San Francisco in the Great Depression: Photos by Dorothea Lange

The Smithsonian has just announced the winning photos of its 13th annual Smithsonian.com Photo Contest. A total of 9 winning shots were selected from over 46,000 submissions from photographers in 168 different countries.

So much of the world today is invisible to cameras. Technology operates in a light-less world of zeroes and ones, electromagnetic waves that fly over our heads in ever-increasing abundance.

For his fascinating project Digital Ethereal, designer Luis Hernan set out to capture one of these invisible signals, WiFi, using a creative combination of long exposure photography and an Android app.

In yet another example that maintaining dominance within a space cannot be taken for granted, Flickr announced earlier this month that they are only allowing auto-uploads from the desktop for paying customers. Wired declared “Time to Give up on Flickr, Everybody.”

Back in July 2015, Canon announced the Canon ME20F-SH, a multi-purpose camera with a $30,000 price tag and a max ISO of 4.5 million. This 11-minute video is a closer look at the camera’s features and abilities.

I’ve read two articles this week that appear critical of Flickr and thought I’d take a moment to address both, as well as share some of my own thoughts on Flickr.

In 1918, photographer Dorothea Lange left New York on a trip to travel the world. That ambitious trip was cut short by a robbery, and Lange ended up settling in the San Francisco Bay Area and opening a studio there. During the Great Depression, Langue took her camera out of the studio and onto the streets to document the country for the Farm Security Administration.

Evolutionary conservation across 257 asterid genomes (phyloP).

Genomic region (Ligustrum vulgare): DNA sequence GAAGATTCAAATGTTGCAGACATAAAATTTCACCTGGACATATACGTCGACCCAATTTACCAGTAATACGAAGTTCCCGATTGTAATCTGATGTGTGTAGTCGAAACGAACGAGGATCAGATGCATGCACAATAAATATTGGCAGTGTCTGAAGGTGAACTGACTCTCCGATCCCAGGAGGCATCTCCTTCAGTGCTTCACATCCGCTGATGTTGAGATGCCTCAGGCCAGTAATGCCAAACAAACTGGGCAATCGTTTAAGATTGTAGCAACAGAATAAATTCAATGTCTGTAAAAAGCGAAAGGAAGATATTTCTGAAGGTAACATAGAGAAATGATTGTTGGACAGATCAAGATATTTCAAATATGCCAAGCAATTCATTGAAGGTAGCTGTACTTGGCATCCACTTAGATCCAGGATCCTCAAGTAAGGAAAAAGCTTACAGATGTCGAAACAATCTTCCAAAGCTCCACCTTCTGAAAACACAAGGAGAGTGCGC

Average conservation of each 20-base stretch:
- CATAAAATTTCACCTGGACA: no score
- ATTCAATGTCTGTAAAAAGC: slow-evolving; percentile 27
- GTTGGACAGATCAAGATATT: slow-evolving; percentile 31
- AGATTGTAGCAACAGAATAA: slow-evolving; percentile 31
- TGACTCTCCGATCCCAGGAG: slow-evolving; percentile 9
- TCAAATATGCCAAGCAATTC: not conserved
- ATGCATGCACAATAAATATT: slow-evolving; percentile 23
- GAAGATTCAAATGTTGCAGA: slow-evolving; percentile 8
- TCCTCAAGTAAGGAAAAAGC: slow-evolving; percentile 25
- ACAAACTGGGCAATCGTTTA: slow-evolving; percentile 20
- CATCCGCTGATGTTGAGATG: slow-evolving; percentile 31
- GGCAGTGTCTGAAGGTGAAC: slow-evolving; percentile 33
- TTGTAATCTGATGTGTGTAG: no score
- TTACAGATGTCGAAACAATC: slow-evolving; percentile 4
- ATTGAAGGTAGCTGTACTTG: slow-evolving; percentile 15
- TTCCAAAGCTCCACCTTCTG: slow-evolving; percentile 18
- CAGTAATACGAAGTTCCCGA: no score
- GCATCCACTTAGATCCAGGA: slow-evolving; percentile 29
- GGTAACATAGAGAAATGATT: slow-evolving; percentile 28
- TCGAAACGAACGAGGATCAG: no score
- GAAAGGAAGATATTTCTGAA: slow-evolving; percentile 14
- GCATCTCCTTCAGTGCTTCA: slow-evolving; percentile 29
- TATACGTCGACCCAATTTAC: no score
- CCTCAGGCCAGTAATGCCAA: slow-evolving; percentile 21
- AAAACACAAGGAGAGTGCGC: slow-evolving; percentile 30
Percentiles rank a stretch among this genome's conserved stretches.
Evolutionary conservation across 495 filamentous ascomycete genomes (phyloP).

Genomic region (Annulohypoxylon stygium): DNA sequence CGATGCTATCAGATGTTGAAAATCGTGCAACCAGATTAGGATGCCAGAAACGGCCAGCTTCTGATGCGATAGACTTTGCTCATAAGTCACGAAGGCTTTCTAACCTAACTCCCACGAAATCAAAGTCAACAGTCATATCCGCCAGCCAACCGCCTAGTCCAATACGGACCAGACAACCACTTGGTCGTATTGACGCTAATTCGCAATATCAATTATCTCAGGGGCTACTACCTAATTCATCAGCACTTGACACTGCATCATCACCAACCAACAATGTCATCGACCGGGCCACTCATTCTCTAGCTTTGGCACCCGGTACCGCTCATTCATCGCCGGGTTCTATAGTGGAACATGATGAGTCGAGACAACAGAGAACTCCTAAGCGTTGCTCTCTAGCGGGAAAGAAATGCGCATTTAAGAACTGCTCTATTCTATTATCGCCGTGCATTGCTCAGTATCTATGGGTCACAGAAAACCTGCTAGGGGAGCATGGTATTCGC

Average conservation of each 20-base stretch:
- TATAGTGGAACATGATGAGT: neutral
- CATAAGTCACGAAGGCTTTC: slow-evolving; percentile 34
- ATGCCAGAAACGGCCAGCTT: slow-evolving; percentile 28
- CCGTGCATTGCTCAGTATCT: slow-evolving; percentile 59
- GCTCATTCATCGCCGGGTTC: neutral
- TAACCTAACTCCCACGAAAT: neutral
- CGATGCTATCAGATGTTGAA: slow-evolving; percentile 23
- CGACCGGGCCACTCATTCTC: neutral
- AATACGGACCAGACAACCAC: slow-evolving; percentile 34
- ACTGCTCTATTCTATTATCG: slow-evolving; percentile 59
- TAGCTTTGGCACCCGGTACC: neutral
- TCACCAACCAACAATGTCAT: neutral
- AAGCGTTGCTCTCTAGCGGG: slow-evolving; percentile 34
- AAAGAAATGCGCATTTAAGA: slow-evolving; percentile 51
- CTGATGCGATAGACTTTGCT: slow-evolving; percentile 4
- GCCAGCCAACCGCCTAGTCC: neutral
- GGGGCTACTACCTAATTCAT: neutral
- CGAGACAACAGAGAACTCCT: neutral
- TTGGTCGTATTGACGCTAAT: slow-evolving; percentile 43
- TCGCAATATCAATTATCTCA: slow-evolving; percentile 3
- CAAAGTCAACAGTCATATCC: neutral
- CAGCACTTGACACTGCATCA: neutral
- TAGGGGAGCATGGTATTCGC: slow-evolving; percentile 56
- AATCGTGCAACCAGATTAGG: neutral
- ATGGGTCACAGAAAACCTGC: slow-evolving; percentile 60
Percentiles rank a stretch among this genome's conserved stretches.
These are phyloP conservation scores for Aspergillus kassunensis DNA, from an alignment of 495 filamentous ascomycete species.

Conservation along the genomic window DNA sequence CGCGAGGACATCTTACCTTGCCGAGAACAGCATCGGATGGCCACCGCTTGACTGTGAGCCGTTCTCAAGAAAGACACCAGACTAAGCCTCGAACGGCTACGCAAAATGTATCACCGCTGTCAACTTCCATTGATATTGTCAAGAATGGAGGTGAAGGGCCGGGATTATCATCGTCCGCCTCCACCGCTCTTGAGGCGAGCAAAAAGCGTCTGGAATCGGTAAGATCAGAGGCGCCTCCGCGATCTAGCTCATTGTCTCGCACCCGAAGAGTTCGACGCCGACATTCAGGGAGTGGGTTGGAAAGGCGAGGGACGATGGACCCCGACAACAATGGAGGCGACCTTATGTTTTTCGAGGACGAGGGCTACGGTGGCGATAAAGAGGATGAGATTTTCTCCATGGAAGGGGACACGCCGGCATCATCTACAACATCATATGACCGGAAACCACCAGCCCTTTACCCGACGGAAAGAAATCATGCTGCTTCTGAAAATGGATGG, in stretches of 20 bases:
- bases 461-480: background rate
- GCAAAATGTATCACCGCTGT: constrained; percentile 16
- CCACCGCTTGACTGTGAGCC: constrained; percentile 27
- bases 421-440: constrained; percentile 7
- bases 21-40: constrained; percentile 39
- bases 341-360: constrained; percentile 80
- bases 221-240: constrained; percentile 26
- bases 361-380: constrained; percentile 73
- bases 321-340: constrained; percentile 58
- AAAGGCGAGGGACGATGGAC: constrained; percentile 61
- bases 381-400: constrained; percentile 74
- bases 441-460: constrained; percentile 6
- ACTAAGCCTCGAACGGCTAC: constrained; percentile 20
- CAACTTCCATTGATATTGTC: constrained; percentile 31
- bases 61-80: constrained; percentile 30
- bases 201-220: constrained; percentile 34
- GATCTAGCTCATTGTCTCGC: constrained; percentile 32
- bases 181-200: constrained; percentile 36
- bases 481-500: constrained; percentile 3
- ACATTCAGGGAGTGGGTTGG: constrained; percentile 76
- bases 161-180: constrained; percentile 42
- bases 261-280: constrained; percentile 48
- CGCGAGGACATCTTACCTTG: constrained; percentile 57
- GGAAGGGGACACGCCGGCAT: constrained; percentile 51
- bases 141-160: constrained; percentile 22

Here’s a gorgeous wedding photo captured recently by Vancouver-based husband and wife wedding photography duo Jelger and Tanja. They managed to capture the bride and groom, Andrea and Eoin, with horses galloping by and sun beams peeking through the clouds.

Here’s a 3-minute segment that recently aired on CBS This Morning about the soldier photographers who risked their lives on the front line to document the combat in photos and videos.

The appearance of real world world objects changes depending on lighting, but photographic prints do not… yet. Researchers at HP and UC Santa Cruz are working on a method of printing images of objects or …

Leading up to the total solar eclipse on March 20, 2015, photographer Rueben Krabbe had a crazy and ambitious idea: he wanted to photograph skiers in front of the eclipse at the “edge of the Earth.”

Between the 1940s and the 1970s, one of the big cameras used by sports photographers was the Graflex “Big Bertha,” a giant 120 lb camera that shoots 5×7 photos. At least one of these cameras is still seeing action.

Dear Portrait Photographers,

Natalie Brasington is a New York-based advertising and entertainment photographer who shoots for a variety of clients, including Comedy Central, Pantene, DirecTV, Details and Rolling Stone. She recently spoke about pricing at a round table discussion put on by PhotoShelter, and we were intrigued by her approach and outlook.

If you want to pick up an interesting lens for your camera, check out the Angenieux 25mm f/0.95. It’s a somewhat hard-to-find lens that was once used by NASA to photograph the moon with a lunar probe.

For me photography is not portraying what exists, but portraying what exist in me.

Heads up to those of you who use Netflix: the acclaimed documentary “Finding Vivian Maier” is now available on the streaming service.

Face swap camera apps are all the rage these days, and Facebook even acquired one this month to get into the game. But the technology is getting more and more creepy: you can now hijack someone else’s face in real-time video.

TH Swiss has announced a new line of lenses called Irix. The first lens in the family is the Irix 15mm f/2.4, a “photographer’s dream” lens that was “built by engineers and perfected by designers.

In 1976, Walt Disney World opened River Country, its first water park. In 2001, the park closed its doors. Since then, it has been left to deteriorate, and nature has begun to take the park back.

In addition to announcing a new iPhone and iPad Pro yesterday, Apple also introduced Liam, a recycling robot that it uses to automatically salvage recyclable materials from old, defunct iPhones.

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